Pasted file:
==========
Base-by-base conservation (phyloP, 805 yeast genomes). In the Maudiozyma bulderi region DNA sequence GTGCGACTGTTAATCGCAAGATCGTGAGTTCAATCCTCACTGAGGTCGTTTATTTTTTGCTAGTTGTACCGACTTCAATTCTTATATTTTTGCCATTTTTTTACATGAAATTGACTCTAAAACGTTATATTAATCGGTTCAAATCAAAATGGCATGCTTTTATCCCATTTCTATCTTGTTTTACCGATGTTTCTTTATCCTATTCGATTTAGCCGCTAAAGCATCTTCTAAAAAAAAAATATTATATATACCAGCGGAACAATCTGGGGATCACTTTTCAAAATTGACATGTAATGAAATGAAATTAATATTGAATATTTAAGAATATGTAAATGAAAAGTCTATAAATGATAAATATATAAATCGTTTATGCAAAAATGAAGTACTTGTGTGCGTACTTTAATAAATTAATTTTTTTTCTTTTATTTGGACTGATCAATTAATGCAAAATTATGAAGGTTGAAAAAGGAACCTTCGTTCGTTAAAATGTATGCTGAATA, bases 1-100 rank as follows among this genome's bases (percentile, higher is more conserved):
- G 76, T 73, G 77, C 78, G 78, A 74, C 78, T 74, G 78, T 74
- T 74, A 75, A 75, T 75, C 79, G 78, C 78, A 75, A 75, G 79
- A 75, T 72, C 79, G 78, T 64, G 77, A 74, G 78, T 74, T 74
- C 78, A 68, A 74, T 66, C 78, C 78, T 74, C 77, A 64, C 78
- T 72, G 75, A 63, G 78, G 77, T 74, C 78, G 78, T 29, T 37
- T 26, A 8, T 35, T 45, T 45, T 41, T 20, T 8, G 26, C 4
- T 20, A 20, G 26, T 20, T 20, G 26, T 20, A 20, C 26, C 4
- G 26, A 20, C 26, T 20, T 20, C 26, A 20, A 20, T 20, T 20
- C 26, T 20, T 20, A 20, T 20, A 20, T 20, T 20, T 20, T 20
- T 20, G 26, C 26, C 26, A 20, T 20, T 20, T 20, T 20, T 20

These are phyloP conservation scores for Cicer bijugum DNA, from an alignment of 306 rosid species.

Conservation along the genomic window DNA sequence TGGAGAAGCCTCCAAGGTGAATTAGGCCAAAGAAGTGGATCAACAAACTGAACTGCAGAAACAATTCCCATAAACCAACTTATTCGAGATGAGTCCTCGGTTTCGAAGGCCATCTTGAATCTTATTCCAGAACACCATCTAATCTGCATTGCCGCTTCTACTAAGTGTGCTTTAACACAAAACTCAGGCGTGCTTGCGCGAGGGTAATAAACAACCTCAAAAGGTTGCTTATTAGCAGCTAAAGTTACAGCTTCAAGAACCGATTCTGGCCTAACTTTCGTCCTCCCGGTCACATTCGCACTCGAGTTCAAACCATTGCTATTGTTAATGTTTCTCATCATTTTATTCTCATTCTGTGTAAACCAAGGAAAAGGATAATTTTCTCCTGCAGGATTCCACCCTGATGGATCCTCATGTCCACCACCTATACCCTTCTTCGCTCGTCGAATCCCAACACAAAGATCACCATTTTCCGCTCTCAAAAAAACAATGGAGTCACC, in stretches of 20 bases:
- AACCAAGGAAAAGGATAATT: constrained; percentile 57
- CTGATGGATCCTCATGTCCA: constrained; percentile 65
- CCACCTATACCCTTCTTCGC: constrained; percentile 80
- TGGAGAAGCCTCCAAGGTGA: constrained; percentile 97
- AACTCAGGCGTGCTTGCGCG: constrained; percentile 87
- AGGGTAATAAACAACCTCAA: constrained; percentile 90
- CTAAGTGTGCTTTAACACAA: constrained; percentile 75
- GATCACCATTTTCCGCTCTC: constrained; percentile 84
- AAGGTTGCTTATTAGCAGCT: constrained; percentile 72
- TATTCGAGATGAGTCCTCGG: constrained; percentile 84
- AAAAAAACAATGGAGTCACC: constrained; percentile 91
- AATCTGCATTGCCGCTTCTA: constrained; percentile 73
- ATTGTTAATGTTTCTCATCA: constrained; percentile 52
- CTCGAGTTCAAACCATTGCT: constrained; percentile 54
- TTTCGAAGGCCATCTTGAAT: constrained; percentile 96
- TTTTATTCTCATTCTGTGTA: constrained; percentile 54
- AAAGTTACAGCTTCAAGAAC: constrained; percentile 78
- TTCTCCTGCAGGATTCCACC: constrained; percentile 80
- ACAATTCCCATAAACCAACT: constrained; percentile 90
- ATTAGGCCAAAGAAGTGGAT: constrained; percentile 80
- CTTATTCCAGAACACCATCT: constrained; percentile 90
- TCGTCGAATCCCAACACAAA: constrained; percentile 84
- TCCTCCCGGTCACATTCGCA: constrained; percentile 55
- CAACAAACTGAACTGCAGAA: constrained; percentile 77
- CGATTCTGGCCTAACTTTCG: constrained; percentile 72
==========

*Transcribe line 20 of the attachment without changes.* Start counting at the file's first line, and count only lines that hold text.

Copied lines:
- CTAAGTGTGCTTTAACACAA: constrained; percentile 75